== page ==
A probable lake of liquid water brine has been identified beneath the south polar ice cap on Mars. The lake sits about a mile under the ice, is about 12 miles across (20 km) and at least 3 feet deep. Salts in the martian ice are likely to be responsible for keeping the water liquid, and this may be one of many such lakes yet to be found on the Red Planet.
The discovery was made by a science team from the European Space Agency (ESA) led by planetary scientist Roberto Orosei of the National Institute of Astrophysics in Bologna, Italy. They found the lake by analysing data acquired by the MARSIS instrument on board the orbiting spacecraft Mars Express, which uses radar waves to probe beneath its surface. Similar lakes have been found hidden below the ice in Greenland and Antarctica using the same process.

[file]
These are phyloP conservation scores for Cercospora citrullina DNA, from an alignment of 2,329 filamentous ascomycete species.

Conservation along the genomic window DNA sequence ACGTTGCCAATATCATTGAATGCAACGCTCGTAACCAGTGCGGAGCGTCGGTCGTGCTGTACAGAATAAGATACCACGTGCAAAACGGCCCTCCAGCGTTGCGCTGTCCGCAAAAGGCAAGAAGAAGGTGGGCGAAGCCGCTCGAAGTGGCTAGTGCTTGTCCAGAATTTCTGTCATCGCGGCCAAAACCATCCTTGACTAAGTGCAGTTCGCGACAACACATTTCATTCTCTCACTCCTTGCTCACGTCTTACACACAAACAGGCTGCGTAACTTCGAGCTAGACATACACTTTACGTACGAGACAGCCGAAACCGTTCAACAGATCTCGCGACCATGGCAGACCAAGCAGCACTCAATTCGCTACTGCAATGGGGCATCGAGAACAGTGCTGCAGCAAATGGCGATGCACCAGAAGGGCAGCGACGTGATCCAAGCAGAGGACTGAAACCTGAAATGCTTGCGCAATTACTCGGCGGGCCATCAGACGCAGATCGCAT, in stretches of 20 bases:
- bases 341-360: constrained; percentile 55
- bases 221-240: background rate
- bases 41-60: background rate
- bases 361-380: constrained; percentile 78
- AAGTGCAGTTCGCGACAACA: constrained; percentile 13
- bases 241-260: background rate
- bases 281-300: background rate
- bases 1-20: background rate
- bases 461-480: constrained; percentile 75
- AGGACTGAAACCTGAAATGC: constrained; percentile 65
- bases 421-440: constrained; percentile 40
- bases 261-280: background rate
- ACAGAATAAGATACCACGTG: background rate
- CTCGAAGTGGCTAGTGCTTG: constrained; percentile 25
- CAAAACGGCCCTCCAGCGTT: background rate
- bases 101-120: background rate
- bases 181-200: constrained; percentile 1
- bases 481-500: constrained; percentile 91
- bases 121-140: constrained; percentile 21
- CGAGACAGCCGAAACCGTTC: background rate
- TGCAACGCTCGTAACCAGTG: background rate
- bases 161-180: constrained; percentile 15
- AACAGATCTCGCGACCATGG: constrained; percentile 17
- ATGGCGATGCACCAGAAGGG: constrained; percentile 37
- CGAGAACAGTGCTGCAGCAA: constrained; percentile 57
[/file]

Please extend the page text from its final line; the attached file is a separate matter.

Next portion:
The prospect of finding liquid water lakes beneath the surface of Mars is not a new idea (see the book: "Secret Mars" 2nd ed. page 94), but this is by far the largest ever discovery of liquid water on Mars and significantly increases the prospect of finding life – although drilling through a mile of solid ice to reach it will prove a challenge.